Updated September 16, 2020: Check out the final video in the series, “Dreams” featuring excerpts of poems by Elizabeth Etmanski and Kelsey Savage!
Updated August 28, 2020: See two new poems, “Dada Ji” by Rosh Kashap and “Ode to Sleeping in My Grandfather’s Room” by Anjalica Solomon in the video below!
Poetry can be a powerful form of expression. When we read or listen to poetry, we see things from the author’s perspective and encounter their personal truths. That’s why we believe it is so important to hear from diverse voices. We’re excited to share the voices of artists of all abilities in our spoken word poetry project.
“If art is one of the ways we come to a collective sense of self and where we integrate different perspectives and different way of being, then we need to incorporate those voices and perspectives.”
– Gord Tulloch, posAbilities Director of Innovation
posAbilities commissioned six poets with diverse abilities to write together. They worked in pairs to produce spoken word poems that draw from their own personal experiences. The poems deal with subjects like family, grief, dreams, and belonging. People with disabilities often don’t have the opportunity to share their voice; this project gave all the poets a platform to speak their truth.
“I just want other people to know my work,” said poet Tara Torme. “I don’t want to be an anonymous author.”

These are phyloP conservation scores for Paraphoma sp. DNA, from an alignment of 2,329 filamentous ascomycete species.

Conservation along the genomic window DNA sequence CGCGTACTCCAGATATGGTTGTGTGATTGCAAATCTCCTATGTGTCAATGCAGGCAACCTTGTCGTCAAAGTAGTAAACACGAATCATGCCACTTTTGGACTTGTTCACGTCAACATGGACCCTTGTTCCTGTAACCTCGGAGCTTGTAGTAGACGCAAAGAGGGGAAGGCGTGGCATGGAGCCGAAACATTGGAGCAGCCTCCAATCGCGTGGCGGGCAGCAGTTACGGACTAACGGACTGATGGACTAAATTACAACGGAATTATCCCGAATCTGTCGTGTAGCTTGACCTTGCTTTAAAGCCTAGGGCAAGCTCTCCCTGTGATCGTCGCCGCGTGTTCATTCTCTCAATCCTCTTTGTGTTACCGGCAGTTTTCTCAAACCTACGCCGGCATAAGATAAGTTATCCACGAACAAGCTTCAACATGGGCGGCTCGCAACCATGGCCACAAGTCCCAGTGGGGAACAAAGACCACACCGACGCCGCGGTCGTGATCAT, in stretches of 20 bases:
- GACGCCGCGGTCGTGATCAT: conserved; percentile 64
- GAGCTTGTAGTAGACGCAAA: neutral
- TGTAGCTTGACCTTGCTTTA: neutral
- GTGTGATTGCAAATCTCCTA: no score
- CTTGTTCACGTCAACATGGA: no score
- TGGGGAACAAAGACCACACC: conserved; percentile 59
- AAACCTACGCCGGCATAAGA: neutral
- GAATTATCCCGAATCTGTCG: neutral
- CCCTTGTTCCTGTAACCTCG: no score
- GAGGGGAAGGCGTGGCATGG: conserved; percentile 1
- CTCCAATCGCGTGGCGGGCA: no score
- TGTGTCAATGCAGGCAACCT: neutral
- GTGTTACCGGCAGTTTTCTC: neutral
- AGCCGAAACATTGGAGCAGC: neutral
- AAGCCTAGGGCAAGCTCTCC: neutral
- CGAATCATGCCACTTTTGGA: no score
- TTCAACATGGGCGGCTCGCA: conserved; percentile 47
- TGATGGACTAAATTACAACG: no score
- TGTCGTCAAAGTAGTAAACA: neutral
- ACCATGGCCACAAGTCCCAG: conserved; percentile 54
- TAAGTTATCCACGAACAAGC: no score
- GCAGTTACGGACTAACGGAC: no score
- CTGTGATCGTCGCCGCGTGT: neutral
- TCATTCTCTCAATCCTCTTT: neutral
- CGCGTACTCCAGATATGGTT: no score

Our original goal was for the poets to perform in front of a live audience. Part of what makes spoken word so powerful is that listeners hear the poet’s words in their own voice, with all the emotion behind them. Though the COVID-19 pandemic changed our plans for a live performance, we found another creative way of showcasing the poets’ work.
Rheanna Toy, the Director of See Together Media, collaborated with each pair to produce a video to go with their poems. The videos combine stock footage with contributions from the poets, including family photos and video clips. You can hear more about the process in the video below:
Feeling ready to dive into some poetry? Tara Torme and Rachel Taylor have created their first published volume of haikus: In Conversation. A selection of those haikus are featured in the video below:
Roshni Kashap and Anjalica Soloman wrote about their grandfathers. The video lays the poets’ family photos over people’s silhouettes. The ghostly visuals capture the feeling of memories that live inside us—the way we carry our loved ones with us even after they are gone.
“If you think about it, if we didn’t have poetry, how would we survive in COVID? How would we survive our own lives? It’s a part of who we are.”
– Elizabeth Etmanski, Poet